that the Government could take, I am sure, that when making this
massive investment over the next ten years they take some interest
in your company? What is Railtrack's opinion of that; do you believe
that that would be legitimate for the Government to consider?
(Mr Marshall) It is legitimate for the Government
to consider any financing alternatives that it wishes to. But
if I could respond to your question in another way, at the end
of the day, we need to step back and think about what is happening
in terms of the financing arrangements for Railtrack. The reality
is that the Regulator has moved considerably in the current periodic
review, but Railtrack is investing the totality of what the Regulator
is providing us and also has to borrow to invest a great deal
more; that is the reality. So Railtrack is investing the funds
it is getting from the state, and needs in public markets to add
to that a great deal more to do what is required to upgrade the
567. But the difference is that the private
money that you key in comes in on the basis of a return; what
is it, in your opinion, that the Government gets in return?
(Mr Marshall) What the Government gets is transfer
of risk, because at the end of the day the risk, on the enhancement
programme, and in raising the extra money that Railtrack has to
raise on its balance sheet, is borne by the private investors,
both debt and equity. That does relieve the state of the need
to provide all of the financing that Railtrack requires.
568. But it would not make any difference at
all if the Government were to suggest that they were giving money
on the basis of a bond, or on the basis of some form of interest,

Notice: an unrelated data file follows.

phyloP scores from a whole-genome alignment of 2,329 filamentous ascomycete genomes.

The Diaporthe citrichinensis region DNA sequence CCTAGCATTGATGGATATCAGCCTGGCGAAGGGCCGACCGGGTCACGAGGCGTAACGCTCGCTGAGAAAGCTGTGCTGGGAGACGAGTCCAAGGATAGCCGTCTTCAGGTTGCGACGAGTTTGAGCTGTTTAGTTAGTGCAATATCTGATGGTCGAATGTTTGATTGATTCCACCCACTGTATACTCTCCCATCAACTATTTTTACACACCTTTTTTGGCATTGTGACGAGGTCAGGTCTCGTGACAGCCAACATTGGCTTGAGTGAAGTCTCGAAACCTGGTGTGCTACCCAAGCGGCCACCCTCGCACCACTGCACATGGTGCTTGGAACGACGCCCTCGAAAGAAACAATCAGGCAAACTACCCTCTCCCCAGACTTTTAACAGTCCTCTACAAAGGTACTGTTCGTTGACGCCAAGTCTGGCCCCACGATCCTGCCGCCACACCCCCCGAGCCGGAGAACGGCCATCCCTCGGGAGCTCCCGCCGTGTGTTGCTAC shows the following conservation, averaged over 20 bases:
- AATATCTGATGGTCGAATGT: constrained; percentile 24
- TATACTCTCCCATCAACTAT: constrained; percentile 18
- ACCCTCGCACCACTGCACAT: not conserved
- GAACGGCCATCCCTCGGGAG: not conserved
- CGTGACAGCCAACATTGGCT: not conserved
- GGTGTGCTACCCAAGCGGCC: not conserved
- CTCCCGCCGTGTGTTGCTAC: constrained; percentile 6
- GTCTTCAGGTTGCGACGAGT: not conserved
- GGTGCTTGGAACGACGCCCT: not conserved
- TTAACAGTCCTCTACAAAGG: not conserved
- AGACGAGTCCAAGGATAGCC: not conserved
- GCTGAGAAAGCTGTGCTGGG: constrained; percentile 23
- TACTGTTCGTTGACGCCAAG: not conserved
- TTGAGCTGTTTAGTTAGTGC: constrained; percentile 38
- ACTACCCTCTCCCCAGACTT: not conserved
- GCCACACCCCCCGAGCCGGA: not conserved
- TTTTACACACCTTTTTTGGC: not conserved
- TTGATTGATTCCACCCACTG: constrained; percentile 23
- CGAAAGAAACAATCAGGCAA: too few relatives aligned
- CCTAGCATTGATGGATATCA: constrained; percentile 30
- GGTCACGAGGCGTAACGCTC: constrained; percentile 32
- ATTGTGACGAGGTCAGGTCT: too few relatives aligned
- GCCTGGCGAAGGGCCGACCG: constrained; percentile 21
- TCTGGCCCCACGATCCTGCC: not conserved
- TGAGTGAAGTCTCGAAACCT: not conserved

would it; they could do that?
(Mr Marshall) It certainly could propose that, but
it would be a matter for the Government, and the Government would
also need to take into account the risk it might be taking in
such a position; because nothing comes risk-free, and the model
that Railtrack was set up on, for good or for ill, it is where
we are today, is on the basis that private sector capital is brought
in to bear some of that risk.
569. Are you having to raise a lot of extra
capital on the private markets because, in fact, in the last three
years you have not kept up with the level of investment that you
(Mr Marshall) Actually, the reverse, Madam Chair.
In practice, Railtrack has invested a great deal more over the
last three years than ever it was set up to do, and that has been
recognised to an extent by the current Regulator; but we have
borrowed, we have invested £2.5 billion this year alone and
we will therefore have debt at the end of this year in excess
of £3 billion.
570. Can I ask, Mr Marshall, would the West
Coast Main Line modernisation go ahead if the Government did not
provide the £4 billion in direct grant?
(Mr Marshall) The regulatory review has indeed recognised
the need to finance and go ahead with the West Coast route
571. Would it go ahead if it did not, which
is a direct grant? My question was, would the West Coast modernisation
go ahead if Government, through the Regulator, did not provide
£4 billion worth of direct grant; will it go ahead?
(Mr Marshall) That would be very difficult, if not
impossible, for us to finance without it.
572. It would not go ahead?
(Mr Marshall) It would not go ahead.
573. I see; thank you. And the £4 billion,
can I ask, as ex-Finance Director, now Chief Executive, if the
Government did not provide that £4 billion, how much would
it cost, could you assess for us, for Railtrack to raise that